A troll is a member of a race of fearsome creatures from Norse mythology.
Originally more or less the Nordic equivalents of giants, although
often smaller in size, the different depictions have come to range from the
fiendish giants – similar to the ogres of England (also called Trolls at times, see
Troller's Gill) – to
a devious, more human-like folk of the wilderness, living underground in hills,
caves or mounds. In the Faroe islands, Orkney and Shetland tales, trolls are called trows, adopted from the
Norse language when these islands were settled by Vikings.
The Jætte Trolls
Two gradually developing main traditions regarding the use of troll
can be discerned. In the first tradition, the troll is large, brutish and a
direct descendant from the Norse jötnar. They are often described as ugly
or having beastly features like tusks or cyclopic eyes. This is the tradition
which has come to dominate fairy tales and legends (see below), but it is
also the prominent concept of troll in Norway. As a general rule, what would be called a
"troll" in Norway would in Denmark and Sweden be a "giant" (jætte or
jätte, related to jötunn/jotunn in Jotunheimen).
In some Norwegian accounts, such as the Medieval ballad Åsmund
Frægdegjevar, the trolls live in a far northern land called
Trollebotten – the concept and location of which seems to coincide with
the Old Norse Jötunheimr.The Vitterfolk Trolls
The second tradition is most prominent in southern Scandinavia. Conversely,
what would be called trolls in southern Sweden and Denmark would be
called huldrefolk in Norway and vitterfolk in northern Sweden. The
south-Scandinavian term probably originate in a generalization of the terms
haugtrold (mound-troll) or bergtroll (mountain-troll), as trolls
in this tradition are residents of the underground.
These trolls have a human-like appearance. Sometimes they had a tail hidden
in their clothing, but even that is not a definite. Many of these trolls had a
single lock of hair that no human could comb, whereas the rest was generally
messy. A frequent way of telling a human-looking troll in folklore is to look at
what it is wearing: Troll women in particular were often too elegantly dressed
to be human women moving around in the forest. They could attract human males to
do their bidding, or simply as mates or pets. Later these would be found
wandering, decades later, with no memory of what had happened to them in a troll
More often than not, though, the trolls kept themselves invisible, and then
they could travel on the winds, such as the wind-troll Ysätters-Kajsa, or sneak into human homes.
Sometimes you could only hear them speak, shout and make noise, or the sound of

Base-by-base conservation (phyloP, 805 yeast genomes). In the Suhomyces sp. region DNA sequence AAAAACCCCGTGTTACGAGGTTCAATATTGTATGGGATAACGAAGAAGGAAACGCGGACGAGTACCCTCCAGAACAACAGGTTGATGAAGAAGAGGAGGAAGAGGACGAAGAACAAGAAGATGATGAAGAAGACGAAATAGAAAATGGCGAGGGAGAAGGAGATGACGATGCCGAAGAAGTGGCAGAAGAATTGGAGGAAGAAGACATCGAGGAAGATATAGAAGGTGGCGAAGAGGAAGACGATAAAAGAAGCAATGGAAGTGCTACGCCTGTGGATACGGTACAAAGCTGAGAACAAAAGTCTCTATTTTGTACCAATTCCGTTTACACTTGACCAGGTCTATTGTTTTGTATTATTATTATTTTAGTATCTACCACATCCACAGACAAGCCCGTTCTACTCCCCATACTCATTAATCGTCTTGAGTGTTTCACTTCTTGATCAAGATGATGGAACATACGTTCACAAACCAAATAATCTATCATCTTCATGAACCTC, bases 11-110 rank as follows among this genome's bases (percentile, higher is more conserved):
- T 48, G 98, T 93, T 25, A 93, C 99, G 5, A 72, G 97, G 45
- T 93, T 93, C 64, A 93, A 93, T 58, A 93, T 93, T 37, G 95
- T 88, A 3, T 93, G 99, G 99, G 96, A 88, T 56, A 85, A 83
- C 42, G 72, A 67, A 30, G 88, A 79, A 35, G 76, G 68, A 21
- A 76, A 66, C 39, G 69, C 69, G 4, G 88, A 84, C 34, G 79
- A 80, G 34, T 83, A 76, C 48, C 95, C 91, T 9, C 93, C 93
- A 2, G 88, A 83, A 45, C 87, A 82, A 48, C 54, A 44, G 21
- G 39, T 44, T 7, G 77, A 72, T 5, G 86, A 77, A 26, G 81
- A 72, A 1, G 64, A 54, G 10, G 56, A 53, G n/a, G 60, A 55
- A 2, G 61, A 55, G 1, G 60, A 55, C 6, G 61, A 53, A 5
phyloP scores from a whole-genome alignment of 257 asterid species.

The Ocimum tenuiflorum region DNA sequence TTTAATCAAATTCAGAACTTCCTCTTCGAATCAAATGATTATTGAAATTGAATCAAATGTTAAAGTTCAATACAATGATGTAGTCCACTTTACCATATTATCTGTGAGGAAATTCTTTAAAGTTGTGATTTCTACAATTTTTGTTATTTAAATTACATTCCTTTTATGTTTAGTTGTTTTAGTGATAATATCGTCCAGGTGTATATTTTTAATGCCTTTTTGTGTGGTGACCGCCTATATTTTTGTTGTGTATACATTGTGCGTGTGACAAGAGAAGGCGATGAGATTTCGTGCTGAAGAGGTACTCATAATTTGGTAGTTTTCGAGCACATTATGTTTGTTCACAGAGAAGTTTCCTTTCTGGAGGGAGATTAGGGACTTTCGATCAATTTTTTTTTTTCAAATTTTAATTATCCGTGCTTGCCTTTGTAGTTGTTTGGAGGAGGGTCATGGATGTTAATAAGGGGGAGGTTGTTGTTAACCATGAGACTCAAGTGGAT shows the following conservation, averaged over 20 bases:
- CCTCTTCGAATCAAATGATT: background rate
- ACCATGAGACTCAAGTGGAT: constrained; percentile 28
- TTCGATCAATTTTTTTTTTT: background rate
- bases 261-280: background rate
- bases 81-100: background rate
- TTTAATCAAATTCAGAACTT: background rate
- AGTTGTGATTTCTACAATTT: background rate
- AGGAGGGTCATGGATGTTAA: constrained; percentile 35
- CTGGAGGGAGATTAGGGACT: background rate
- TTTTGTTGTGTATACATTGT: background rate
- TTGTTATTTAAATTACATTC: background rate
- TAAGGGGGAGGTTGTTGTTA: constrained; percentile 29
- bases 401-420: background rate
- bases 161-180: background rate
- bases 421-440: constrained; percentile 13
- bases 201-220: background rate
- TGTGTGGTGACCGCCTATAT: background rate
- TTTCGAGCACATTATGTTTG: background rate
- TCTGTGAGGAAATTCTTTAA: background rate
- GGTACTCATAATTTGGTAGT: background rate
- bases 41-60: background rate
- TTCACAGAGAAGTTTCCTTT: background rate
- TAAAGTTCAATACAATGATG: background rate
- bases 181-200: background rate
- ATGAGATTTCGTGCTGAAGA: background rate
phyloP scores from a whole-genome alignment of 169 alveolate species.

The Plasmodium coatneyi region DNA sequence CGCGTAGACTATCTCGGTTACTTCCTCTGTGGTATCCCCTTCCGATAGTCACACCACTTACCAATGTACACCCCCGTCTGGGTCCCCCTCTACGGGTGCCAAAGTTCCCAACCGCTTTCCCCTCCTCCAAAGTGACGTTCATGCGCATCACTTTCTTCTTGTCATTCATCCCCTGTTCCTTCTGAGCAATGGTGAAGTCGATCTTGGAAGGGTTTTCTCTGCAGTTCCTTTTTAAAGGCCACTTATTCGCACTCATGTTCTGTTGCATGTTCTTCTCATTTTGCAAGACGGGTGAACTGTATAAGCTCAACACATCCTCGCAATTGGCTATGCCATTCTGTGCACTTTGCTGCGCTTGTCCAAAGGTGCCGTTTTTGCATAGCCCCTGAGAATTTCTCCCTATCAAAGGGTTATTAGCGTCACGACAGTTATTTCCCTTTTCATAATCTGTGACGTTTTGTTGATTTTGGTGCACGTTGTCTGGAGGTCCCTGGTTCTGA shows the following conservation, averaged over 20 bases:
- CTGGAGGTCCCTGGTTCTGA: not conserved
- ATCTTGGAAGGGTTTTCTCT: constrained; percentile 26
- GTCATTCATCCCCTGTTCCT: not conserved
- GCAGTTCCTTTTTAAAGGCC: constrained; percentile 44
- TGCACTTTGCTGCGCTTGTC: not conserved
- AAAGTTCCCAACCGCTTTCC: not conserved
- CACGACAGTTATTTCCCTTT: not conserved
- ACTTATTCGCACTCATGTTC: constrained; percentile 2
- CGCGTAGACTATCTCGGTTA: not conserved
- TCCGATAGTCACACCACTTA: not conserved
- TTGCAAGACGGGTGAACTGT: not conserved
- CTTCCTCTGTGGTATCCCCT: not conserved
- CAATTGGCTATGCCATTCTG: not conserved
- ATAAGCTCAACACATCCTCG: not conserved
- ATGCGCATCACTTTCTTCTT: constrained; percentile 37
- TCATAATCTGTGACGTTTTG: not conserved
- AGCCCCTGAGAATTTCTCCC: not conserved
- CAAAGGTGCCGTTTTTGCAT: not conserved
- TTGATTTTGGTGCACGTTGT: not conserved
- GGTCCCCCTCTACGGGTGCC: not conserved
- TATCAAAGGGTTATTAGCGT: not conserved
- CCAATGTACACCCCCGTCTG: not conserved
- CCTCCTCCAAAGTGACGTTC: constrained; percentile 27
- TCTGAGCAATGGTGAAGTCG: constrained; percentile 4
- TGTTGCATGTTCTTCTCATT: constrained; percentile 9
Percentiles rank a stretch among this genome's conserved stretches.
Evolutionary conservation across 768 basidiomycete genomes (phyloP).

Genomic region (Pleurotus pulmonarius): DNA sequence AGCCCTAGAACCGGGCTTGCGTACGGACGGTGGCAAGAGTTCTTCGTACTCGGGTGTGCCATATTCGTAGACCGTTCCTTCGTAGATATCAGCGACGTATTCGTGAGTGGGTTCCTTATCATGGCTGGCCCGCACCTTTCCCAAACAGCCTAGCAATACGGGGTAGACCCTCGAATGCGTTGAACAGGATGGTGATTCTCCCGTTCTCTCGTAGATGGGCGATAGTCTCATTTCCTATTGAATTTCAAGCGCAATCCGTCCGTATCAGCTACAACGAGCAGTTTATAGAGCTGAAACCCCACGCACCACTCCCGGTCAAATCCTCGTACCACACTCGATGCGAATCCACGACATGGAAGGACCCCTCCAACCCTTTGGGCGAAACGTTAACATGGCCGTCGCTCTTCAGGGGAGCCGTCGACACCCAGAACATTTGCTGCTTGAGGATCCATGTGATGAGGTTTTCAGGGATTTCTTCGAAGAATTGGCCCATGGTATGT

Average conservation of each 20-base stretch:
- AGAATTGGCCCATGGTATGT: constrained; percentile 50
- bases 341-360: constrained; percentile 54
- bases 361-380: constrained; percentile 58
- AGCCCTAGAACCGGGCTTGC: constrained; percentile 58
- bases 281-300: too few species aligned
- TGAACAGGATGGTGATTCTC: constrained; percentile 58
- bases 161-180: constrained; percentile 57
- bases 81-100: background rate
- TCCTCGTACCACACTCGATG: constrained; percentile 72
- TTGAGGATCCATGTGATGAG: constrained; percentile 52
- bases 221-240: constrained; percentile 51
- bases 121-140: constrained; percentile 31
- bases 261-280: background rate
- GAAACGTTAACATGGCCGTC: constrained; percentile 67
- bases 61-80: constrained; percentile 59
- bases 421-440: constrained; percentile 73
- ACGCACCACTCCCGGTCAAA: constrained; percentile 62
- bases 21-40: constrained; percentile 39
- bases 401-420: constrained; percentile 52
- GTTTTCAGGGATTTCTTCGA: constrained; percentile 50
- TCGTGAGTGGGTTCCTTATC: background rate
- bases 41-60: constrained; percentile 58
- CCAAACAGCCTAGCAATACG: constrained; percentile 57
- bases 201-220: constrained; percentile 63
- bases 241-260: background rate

their cattle. Similarly, if you were out in the forest and smelled food cooking,
you knew you were near a troll dwelling. The trolls were also great
shapeshifters, taking shapes of objects like fallen logs or animals like cats
and dogs. A fairly frequent notion is that the trolls liked to appear as rolling
balls of yarn.
Whereas the large, ogrish trolls often appear as a solitary being, the
"small" trolls were thought to be social beings who lived together, much like
humans except out in the forest. They kept animals, cooked and baked, were
excellent at crafts and held great feasts. Like many other species in
Scandinavian folklore, they were said to reside in underground complexes,
accessible from underneath large boulders in the forests or in the mountains.
These boulders could be raised upon pillars of gold. In their living quarters, they hoard gold and
treasures. Opinion varied as to whether or not the trolls were thoroughly bad or
not, but often they treated people as they were treated. Trolls could cause
great harm if vindictive or playful, though, and regardless of other things they
were always heathen. Trolls were also great thieves, and liked to steal from the
food that the farmers had stored. They could enter the homes invisibly during
feasts and eat from the plates so that there was not enough food, or spoil the
making of beer and bread so that it failed or did not end up plentiful
The trolls sometimes abducted people to live as slaves or at least prisoners
among them. These poor souls were known as bergtagna ("those taken to/by
the mountain"), which also is the Scandinavian word for having been spirited
away. To be bergtagen does not only refer to the disappearance of the
person, but also that upon returning, he or she has been struck with insanity or
apathy caused by the trolls. Anyone could be taken by the trolls, even cattle,
but at the greatest risk were women who had given birth but not yet been taken
back to the church.
Occasionally, the trolls would even steal a new-born baby, leaving their own
offspring – a (bort)byting/skifting ("changeling") – in return.
To ward off the trolls you could always trust in Christianity: Church bells, a cross or even words
like "Jesus" or "Christ" would work against them. Like other Scandinavian
folklore creatures they also feared iron. Apart from that they were hunted by Thor, one of the last remnants of the old Norse mythology, who
threw Mjolnir, his
hammer, causing lightning bolts to kill them. Though Mjolnir was supposed to
return to Thor after throwing, the imprints of his hammer could later be found
in the earth (actually Stone Age
axes) and be used as protective talismans.
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